3.2 In the contested decision, the examining division noted that the applicant had not requested oral proceedings pursuant to Article 116 EPC (paragraph 4 of the contested decision) because the cited phrase, due to the use of the subjunctive form "would be requested", did not constitute a request for oral proceedings. Reference was made in this respect to decisions T 528/96 and T 299/86. Consequently, instead of issuing a further communication or a summons to oral proceedings, the examining division issued its decision to refuse the application.
3.3 In the Board's view, the examining divisions interpretation is not altogether unreasonable and thus cannot be qualified as "perverse" or "illogic". After all, the appellant itself takes into consideration the possibility of "errors and omissions" (point 4.4 of the statement of grounds of appeal). Moreover, as a matter of principle, it lies in a party's responsibility to file its requests in an unambiguous manner. In this context, it is added that, up to the decision taken, there is no action apparent on the part of the examining division which could have nurtured any legitimate expectations on the applicant's side as to a positive outcome of the examination proceedings.
3.4 On the other hand, the examining division's categorical position that there was no valid request for oral proceedings is not tenable. Notwithstanding its inherent ambiguity due to the use of the subjunctive formulation, the phrase in question leaves little doubt about the applicant's intention to avoid an immediate refusal of its application.
In this situation, any risk of procedural deviance could have been easily avoided if the examining division had sought respective clarification from the applicant before issuing its decision.
In fact, in the Board 's understanding the phrase in question should be considered more likely as a request for oral proceedings than not.
3.5 The examining division saw analogies in its interpretation to the factual situations underlying decisions T 528/96 and T 299/86.
The Board disagrees because the statements made in these cases could not reasonably be interpreted as actual requests for oral proceedings.
In case T 528/96 (not published in the OJ) a patentee had stated in its response to the opposition "Should the opposition division feel that further information is required, the patentee will be pleased to respond in due course, either in writing or during the oral hearing". The then deciding board did not consider the reference in this statement to an "oral hearing" to constitute a formal request for oral proceedings according to Article 116 EPC (T 528/96 : point 2 of the "Reasons").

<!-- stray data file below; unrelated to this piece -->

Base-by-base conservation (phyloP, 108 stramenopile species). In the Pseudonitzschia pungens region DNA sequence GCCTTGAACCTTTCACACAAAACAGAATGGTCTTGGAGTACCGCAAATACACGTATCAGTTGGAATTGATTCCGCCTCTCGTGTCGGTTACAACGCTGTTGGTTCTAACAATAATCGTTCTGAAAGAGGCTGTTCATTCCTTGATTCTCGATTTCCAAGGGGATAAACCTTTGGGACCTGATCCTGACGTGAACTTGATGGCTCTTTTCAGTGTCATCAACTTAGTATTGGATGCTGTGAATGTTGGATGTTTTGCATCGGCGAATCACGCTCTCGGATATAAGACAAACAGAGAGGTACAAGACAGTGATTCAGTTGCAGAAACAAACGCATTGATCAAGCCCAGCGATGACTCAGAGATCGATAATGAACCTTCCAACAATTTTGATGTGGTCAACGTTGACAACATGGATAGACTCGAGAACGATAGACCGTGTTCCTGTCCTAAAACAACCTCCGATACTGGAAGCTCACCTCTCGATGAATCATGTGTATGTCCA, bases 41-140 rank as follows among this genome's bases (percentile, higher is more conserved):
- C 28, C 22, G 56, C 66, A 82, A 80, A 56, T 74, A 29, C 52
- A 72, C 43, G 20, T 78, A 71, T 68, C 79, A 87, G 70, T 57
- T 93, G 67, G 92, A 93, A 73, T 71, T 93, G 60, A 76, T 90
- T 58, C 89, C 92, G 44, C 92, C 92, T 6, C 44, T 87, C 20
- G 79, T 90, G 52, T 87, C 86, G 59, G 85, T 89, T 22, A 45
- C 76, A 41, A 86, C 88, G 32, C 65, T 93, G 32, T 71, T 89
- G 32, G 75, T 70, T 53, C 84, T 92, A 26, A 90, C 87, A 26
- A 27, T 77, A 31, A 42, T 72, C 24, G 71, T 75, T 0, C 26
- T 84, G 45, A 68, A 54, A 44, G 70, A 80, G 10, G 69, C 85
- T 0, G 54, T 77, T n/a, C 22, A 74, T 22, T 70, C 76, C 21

In case T 299/86 (not published) the deciding board held in its interlocutory decision of 23 September 1987 that the phrase "I reserve my right to request oral proceedings under Article 116 EPC" is not in itself an actual request for oral proceedings since a clear distinction has to made between actually "making a request for oral proceedings" and "reserving the right to make a request for oral proceedings" (T 299/86 : point 4 of the "Reasons").
3.6 Instead, given the circumstances of the present case, the Board sees considerable similarities to the facts underlying case T 1136/10 (not published), where an applicant had stated " should the Examiner feel disposed to reject the application at any time, we would request Oral Proceedings, purely as a precautionary measure, so as to avoid such a rejection".
3.7 In view of the above observations, the Board has come to the conclusion that the phrase concluding the applicant's letter of 7 April 2010 should have been understood as a valid request for oral proceedings in case the examining division considered a rejection of the application. Ignoring this request constitutes a substantial procedural violation on the part of the examining division since it deprived the applicant of its right to oral proceedings (Article 116 EPC) and of its right to be heard (Article 113(1) EPC).
Therefore, the Board complies with the appellant's main request by setting the decision under appeal aside and remitting the case to the examining division for oral proceedings under Article 116 EPC to take place.
Moreover, it is equitable that the appeal fee should be reimbursed pursuant to Rule 103(1)(a) EPC.
For these reasons it is decided that :
1. The decision under appeal is set aside.
2. The case is remitted to the examining division for further prosecution.
3. The appeal fee is to be reimbursed.